The NTP, in a 2001 report on low-dose studies, found that "the current testing paradigm used for assessments of reproductive and developmental toxicity should be revisited to see if changes are needed regarding dose selection, animal model selection, age when animals are evaluated, and the end points being measured" following exposure to hormone-mimicking agents.
The U.S. Environmental Protection Agency decided in 2002, however, that it would not include low-dose considerations in its testing and screening protocols for endocrine disruptors. It called for more research, and the number of peer-reviewed studies on low-dose effects of BPA grew from just over 20 in 2000 to more than 1,000 by the time the NTP did a follow-up evaluation of the literature in 2008.
There is now extensive evidence for adverse developmental effects at low-dose exposures, Vogel said. The 2008 NTP assessment of hundreds of studies of BPA at or below the safety standard concluded there was "some concern for effects on brain, behavior and prostate gland in fetuses, infants and children at current human exposures to bisphenol A." And, it added: "The possibility that bisphenol A may alter human development cannot be dismissed."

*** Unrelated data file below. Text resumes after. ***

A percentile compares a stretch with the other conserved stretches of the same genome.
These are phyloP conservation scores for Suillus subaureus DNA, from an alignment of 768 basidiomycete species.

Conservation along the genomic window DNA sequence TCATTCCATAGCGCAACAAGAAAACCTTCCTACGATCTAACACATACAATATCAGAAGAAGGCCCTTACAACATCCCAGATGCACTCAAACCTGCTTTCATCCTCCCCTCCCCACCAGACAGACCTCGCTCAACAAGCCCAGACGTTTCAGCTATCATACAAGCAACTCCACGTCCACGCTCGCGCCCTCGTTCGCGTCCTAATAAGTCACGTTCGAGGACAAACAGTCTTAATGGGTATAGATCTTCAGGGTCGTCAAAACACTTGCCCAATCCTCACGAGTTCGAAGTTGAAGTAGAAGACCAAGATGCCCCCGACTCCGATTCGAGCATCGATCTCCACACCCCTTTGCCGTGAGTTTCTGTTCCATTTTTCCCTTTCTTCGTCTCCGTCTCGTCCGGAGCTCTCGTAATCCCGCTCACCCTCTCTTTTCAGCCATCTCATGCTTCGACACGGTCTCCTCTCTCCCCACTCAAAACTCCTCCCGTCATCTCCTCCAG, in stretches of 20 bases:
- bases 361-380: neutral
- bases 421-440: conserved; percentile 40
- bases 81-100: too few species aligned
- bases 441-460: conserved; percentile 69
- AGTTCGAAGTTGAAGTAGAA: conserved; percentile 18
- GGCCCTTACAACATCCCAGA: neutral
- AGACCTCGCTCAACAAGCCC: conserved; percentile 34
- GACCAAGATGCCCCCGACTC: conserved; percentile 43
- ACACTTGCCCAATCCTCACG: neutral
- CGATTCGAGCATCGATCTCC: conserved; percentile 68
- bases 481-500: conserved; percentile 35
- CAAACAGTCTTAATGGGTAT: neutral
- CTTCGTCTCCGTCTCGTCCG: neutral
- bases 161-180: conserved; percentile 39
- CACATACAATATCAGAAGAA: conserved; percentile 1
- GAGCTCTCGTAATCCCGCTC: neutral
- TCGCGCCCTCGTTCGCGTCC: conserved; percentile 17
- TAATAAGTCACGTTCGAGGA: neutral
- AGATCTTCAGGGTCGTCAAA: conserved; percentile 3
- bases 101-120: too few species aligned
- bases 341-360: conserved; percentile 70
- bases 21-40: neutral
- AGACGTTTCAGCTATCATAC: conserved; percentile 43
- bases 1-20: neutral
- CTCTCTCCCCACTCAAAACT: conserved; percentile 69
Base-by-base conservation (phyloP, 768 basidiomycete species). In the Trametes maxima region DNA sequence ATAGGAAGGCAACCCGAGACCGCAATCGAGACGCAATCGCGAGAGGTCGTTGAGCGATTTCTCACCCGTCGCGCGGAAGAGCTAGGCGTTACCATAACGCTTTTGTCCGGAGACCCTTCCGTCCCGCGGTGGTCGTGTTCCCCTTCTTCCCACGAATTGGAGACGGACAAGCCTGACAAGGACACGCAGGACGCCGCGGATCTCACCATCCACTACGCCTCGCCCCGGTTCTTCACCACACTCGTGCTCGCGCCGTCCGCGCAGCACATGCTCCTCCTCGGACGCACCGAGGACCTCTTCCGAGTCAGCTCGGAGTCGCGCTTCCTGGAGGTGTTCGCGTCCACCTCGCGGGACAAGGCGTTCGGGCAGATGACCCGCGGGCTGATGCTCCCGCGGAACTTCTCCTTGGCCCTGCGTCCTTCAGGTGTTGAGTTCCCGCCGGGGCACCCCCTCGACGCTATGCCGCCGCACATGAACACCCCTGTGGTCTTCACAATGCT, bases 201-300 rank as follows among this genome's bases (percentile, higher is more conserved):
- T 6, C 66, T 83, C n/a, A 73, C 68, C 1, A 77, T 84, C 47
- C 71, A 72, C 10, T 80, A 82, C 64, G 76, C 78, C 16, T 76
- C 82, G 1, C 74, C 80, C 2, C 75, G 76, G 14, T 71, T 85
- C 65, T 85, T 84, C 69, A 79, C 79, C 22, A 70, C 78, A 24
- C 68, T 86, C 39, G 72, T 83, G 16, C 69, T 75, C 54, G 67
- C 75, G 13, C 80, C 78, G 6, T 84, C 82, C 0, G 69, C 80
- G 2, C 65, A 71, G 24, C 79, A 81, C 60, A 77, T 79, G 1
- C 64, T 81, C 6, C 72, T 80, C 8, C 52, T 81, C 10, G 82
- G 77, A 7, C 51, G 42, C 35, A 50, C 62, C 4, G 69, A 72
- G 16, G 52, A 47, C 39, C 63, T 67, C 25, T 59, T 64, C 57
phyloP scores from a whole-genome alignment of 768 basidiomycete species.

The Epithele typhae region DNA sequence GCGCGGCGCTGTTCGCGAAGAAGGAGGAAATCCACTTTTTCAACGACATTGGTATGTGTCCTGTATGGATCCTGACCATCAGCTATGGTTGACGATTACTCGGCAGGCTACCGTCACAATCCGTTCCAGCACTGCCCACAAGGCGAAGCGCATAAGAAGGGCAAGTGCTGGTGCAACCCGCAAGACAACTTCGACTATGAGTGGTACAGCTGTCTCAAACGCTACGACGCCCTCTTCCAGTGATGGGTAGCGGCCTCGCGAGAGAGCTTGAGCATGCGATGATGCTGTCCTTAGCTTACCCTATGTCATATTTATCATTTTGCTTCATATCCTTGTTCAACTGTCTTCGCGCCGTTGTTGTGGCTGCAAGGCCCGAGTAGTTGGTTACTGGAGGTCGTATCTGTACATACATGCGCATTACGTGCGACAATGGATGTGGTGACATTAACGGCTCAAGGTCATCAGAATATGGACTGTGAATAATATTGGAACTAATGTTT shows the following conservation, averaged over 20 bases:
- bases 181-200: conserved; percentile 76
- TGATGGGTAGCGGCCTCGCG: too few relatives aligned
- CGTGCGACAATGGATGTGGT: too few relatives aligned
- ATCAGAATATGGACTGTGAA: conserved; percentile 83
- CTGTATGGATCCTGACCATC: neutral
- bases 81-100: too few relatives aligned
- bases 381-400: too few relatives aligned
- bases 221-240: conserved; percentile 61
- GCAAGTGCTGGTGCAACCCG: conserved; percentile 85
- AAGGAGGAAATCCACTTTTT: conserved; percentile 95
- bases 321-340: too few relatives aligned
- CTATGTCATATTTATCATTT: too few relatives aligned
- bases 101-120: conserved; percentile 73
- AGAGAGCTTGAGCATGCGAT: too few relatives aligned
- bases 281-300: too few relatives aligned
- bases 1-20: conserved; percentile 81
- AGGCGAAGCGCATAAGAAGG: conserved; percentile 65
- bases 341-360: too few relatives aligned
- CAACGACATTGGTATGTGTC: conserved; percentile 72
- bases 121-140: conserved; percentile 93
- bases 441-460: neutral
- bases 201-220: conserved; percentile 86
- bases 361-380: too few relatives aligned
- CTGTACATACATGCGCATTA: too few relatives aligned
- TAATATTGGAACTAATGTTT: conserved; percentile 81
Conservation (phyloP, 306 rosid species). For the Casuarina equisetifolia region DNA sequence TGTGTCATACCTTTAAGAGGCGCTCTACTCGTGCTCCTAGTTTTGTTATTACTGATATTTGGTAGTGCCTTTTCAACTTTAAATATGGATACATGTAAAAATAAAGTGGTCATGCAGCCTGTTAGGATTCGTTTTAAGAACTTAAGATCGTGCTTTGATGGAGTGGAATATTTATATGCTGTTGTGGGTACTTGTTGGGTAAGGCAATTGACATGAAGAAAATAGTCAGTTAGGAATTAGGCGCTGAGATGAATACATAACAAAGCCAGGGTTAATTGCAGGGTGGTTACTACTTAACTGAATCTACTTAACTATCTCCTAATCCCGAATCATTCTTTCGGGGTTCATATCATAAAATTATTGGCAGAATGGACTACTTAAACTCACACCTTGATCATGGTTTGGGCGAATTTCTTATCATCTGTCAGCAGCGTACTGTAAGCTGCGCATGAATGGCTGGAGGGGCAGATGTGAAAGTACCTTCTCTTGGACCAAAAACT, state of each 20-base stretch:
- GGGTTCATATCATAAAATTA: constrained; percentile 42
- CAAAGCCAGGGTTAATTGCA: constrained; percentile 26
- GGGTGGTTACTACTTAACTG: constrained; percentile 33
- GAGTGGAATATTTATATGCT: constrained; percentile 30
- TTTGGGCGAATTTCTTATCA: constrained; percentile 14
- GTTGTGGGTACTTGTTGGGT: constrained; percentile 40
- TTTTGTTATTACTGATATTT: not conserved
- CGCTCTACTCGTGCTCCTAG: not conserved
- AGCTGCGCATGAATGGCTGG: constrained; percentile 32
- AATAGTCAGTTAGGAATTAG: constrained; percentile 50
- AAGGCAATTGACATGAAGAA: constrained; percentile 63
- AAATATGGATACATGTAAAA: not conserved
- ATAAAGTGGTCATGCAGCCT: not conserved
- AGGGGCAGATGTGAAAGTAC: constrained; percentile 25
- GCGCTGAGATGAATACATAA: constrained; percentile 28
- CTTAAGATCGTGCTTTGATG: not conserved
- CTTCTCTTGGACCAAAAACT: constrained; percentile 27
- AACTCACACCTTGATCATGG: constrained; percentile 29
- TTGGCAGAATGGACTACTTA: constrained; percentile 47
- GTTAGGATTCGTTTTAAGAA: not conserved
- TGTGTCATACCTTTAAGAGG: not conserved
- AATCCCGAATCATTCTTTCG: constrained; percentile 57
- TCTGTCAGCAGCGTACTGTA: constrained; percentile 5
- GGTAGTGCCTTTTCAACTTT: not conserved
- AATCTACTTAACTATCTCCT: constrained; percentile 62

The FDA and the European Food and Safety Authority have defended the current exposure standard for BPA (50 micrograms per kilogram of body weight) based on two large, multi-generational studies in animals, which they describe as more rigorous, sound and reliable than other studies in the literature. However, the FDA's own subcommittee of science advisers criticized the agency's 2008 draft assessment of BPA, disagreeing with the decision to rely solely on the two industry-funded toxicity studies.